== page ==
The Emerson String Quartet
Shostakovich composed his A Major String Quartet in the last year of what Russians call the Great Patriotic War, and it shares with his "war" symphonies an incredible intensity, a tremendous expressivity, and an indomitable will. Beethoven composed his C-sharp Minor String Quartet in the last years of his life, and it resembles his other late quartets in its overwhelming concentration, overpowering spirituality, and irresistible urge to rise above the limits of this life. From the huge sonorities of the opening movement to the enormous lines of the closing movement, Shostakovich's A Major Quartet is a monument to suffering, strength, and endurance. From the melancholy fugue of the opening movement to the convulsive rhythms of the closing movement, Beethoven's C-sharp Minor Quartet is a tombeau to hope, an adieu to life, and a hymn to transcendence.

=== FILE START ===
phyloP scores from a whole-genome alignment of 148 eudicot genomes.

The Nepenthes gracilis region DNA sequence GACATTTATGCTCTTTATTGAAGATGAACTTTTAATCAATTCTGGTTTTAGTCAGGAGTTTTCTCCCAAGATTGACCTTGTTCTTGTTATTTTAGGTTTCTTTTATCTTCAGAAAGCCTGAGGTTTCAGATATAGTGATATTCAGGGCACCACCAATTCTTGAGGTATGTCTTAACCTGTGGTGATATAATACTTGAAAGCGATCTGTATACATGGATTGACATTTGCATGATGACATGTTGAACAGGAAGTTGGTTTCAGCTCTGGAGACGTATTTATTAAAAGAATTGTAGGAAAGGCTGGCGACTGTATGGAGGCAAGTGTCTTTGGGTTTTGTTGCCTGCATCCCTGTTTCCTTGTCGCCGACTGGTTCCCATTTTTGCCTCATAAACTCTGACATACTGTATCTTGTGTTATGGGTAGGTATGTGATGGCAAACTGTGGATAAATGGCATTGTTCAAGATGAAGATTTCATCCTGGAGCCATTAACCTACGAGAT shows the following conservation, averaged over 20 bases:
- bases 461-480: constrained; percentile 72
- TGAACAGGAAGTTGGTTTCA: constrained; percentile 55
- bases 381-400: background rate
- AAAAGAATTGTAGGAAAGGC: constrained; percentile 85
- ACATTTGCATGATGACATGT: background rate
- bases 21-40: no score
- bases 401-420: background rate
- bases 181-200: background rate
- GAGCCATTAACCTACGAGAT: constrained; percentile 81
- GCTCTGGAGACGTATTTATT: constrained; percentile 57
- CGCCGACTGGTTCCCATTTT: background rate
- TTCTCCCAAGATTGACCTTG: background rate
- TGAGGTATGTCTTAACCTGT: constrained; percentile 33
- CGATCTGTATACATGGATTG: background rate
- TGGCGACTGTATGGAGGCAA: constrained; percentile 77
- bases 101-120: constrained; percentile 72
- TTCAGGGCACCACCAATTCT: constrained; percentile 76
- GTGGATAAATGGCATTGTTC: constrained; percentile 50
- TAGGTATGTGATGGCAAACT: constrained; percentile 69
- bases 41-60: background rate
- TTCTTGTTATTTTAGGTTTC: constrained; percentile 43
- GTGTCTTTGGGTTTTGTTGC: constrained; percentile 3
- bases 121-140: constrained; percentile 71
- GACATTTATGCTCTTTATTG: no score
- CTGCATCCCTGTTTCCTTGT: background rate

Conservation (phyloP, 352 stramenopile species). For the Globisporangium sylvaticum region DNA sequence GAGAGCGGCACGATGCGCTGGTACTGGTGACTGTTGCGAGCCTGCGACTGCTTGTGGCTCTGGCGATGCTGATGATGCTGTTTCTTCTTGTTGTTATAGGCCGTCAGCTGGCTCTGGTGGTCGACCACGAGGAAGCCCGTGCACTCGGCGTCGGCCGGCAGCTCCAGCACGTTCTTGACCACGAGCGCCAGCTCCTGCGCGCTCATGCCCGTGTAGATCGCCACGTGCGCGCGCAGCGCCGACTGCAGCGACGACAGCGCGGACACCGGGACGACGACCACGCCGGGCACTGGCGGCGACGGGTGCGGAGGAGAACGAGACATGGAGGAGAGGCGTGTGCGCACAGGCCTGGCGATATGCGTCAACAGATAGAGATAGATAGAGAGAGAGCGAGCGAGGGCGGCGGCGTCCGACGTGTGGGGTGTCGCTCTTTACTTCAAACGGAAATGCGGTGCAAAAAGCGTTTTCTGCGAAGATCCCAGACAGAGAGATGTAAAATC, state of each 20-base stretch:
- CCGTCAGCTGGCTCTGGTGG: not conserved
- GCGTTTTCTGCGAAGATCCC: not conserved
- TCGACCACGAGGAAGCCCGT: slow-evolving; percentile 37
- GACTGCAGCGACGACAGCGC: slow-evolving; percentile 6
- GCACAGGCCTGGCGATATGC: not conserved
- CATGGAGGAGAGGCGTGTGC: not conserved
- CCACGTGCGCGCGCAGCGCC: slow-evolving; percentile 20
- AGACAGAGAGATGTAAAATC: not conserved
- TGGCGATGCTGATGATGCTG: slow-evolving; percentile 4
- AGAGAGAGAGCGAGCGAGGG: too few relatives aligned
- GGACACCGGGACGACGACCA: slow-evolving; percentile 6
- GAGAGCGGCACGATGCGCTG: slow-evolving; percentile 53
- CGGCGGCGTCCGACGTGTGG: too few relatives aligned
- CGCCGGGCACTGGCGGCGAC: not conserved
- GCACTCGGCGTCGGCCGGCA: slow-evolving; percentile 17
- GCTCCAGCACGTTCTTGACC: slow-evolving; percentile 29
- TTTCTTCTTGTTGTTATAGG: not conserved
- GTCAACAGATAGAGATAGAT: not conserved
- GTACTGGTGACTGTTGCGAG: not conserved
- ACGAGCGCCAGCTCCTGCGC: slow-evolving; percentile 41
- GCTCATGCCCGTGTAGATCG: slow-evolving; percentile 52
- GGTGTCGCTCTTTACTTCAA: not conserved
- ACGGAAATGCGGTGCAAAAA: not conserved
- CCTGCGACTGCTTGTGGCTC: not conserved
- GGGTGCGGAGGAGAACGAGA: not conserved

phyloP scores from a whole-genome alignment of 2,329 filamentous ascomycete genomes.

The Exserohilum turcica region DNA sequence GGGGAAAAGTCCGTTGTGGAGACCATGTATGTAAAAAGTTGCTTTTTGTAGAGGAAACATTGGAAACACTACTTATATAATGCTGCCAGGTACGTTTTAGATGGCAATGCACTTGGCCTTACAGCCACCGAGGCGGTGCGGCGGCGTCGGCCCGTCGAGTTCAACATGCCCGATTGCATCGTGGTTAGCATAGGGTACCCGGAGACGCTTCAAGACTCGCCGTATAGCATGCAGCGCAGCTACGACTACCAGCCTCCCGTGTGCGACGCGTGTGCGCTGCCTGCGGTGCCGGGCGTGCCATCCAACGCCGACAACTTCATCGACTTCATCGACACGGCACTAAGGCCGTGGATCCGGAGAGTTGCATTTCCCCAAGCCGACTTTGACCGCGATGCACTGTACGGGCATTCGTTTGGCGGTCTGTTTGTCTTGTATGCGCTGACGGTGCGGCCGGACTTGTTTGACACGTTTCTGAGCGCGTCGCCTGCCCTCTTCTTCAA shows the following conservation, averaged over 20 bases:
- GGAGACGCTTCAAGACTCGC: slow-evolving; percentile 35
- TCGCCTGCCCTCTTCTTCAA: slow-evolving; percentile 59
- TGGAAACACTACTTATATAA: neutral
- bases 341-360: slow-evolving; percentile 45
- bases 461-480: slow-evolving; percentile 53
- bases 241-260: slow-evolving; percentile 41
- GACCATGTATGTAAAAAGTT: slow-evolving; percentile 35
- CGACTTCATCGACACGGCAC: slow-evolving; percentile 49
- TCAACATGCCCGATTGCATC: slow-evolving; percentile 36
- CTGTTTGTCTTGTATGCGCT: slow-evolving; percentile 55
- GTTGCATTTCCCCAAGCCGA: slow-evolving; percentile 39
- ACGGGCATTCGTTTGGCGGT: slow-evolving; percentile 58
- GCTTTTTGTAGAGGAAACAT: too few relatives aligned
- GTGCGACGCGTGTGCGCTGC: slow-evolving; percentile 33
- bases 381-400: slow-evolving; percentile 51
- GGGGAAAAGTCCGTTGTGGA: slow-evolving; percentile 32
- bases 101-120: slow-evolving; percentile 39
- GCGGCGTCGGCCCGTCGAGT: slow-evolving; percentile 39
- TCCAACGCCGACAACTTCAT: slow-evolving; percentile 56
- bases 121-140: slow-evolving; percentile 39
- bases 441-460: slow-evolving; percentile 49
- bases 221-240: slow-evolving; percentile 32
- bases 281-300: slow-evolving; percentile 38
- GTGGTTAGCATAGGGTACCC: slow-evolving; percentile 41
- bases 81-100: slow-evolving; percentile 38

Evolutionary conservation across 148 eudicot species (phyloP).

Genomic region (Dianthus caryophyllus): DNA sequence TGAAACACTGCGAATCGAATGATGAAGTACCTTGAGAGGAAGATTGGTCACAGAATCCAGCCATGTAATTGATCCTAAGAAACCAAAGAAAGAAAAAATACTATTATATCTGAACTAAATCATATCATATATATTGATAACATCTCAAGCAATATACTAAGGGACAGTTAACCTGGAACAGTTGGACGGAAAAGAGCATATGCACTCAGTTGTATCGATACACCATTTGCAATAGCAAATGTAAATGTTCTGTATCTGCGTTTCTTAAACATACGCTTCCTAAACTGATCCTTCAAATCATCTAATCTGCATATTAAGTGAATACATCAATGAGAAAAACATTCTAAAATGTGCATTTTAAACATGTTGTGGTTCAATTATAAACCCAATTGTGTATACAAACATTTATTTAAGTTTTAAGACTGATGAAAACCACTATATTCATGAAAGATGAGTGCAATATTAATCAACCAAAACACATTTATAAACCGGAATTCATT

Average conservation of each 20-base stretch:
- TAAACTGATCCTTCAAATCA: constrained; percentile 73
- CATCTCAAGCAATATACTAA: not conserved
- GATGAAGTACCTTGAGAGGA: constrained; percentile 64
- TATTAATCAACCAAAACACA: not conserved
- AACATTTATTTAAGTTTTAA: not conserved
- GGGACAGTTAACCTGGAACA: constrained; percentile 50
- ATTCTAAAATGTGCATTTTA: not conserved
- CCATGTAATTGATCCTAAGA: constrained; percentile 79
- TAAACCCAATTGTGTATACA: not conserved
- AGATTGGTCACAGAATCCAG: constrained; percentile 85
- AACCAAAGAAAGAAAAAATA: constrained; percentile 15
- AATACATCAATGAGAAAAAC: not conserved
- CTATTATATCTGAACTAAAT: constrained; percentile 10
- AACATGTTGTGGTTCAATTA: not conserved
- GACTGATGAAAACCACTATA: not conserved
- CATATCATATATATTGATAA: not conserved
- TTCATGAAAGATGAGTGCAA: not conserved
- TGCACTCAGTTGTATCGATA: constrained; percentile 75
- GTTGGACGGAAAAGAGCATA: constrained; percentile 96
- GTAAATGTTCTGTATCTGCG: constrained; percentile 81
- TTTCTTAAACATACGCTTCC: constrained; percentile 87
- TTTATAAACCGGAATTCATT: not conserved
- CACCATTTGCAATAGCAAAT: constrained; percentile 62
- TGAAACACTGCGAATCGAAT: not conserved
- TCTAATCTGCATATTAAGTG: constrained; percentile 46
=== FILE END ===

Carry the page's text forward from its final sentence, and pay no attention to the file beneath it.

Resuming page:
The Emerson's recording of Shostakovich's A Major Quartet is a shade mannered and a little forced, and its recording of Beethoven's C-sharp Minor is a bit lethargic in the slow movements and a tad rushed in the fast movements. But the group's previous local performances have often been both more technically exciting and more interpretively convincing than its recordings. One could reasonably trust that the Emerson's performances of Tower, Beethoven, and Shostakovich here this month will be as just as exciting and as convincing.
[Originally published in September, 2004.]
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